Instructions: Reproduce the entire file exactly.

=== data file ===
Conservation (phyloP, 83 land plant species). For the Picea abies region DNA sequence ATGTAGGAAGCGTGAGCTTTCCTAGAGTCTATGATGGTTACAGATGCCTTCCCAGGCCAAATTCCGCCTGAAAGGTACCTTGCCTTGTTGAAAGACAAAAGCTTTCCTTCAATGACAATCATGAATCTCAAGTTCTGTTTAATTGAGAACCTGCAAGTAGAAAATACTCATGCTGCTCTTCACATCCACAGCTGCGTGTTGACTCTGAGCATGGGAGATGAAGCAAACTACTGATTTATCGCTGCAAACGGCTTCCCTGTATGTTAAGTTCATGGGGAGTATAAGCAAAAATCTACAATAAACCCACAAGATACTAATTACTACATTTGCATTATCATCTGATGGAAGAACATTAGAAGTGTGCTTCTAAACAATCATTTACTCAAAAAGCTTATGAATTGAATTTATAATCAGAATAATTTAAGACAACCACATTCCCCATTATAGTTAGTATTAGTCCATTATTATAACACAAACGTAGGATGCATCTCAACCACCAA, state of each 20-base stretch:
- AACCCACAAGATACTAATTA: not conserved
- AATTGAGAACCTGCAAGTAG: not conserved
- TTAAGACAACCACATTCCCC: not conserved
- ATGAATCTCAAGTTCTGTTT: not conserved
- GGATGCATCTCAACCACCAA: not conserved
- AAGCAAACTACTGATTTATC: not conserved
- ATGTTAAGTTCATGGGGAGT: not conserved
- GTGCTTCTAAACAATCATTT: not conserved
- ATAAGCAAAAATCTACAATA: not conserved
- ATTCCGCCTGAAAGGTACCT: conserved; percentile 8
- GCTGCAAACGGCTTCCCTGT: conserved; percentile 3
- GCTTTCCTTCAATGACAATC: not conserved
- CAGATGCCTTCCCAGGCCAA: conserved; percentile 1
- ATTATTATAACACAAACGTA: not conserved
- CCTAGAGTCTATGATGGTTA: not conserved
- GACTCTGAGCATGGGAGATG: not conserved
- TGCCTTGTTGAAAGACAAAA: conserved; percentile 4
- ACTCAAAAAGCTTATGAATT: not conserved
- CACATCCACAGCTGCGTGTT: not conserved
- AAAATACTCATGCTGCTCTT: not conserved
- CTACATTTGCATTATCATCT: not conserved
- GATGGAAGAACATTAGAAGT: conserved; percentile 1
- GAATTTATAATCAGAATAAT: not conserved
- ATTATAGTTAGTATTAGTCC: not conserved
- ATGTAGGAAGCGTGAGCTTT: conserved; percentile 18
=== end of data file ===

Conservation (phyloP, 83 land plant species). For the Picea abies region DNA sequence ATGTAGGAAGCGTGAGCTTTCCTAGAGTCTATGATGGTTACAGATGCCTTCCCAGGCCAAATTCCGCCTGAAAGGTACCTTGCCTTGTTGAAAGACAAAAGCTTTCCTTCAATGACAATCATGAATCTCAAGTTCTGTTTAATTGAGAACCTGCAAGTAGAAAATACTCATGCTGCTCTTCACATCCACAGCTGCGTGTTGACTCTGAGCATGGGAGATGAAGCAAACTACTGATTTATCGCTGCAAACGGCTTCCCTGTATGTTAAGTTCATGGGGAGTATAAGCAAAAATCTACAATAAACCCACAAGATACTAATTACTACATTTGCATTATCATCTGATGGAAGAACATTAGAAGTGTGCTTCTAAACAATCATTTACTCAAAAAGCTTATGAATTGAATTTATAATCAGAATAATTTAAGACAACCACATTCCCCATTATAGTTAGTATTAGTCCATTATTATAACACAAACGTAGGATGCATCTCAACCACCAA, state of each 20-base stretch:
- AACCCACAAGATACTAATTA: not conserved
- AATTGAGAACCTGCAAGTAG: not conserved
- TTAAGACAACCACATTCCCC: not conserved
- ATGAATCTCAAGTTCTGTTT: not conserved
- GGATGCATCTCAACCACCAA: not conserved
- AAGCAAACTACTGATTTATC: not conserved
- ATGTTAAGTTCATGGGGAGT: not conserved
- GTGCTTCTAAACAATCATTT: not conserved
- ATAAGCAAAAATCTACAATA: not conserved
- ATTCCGCCTGAAAGGTACCT: conserved; percentile 8
- GCTGCAAACGGCTTCCCTGT: conserved; percentile 3
- GCTTTCCTTCAATGACAATC: not conserved
- CAGATGCCTTCCCAGGCCAA: conserved; percentile 1
- ATTATTATAACACAAACGTA: not conserved
- CCTAGAGTCTATGATGGTTA: not conserved
- GACTCTGAGCATGGGAGATG: not conserved
- TGCCTTGTTGAAAGACAAAA: conserved; percentile 4
- ACTCAAAAAGCTTATGAATT: not conserved
- CACATCCACAGCTGCGTGTT: not conserved
- AAAATACTCATGCTGCTCTT: not conserved
- CTACATTTGCATTATCATCT: not conserved
- GATGGAAGAACATTAGAAGT: conserved; percentile 1
- GAATTTATAATCAGAATAAT: not conserved
- ATTATAGTTAGTATTAGTCC: not conserved
- ATGTAGGAAGCGTGAGCTTT: conserved; percentile 18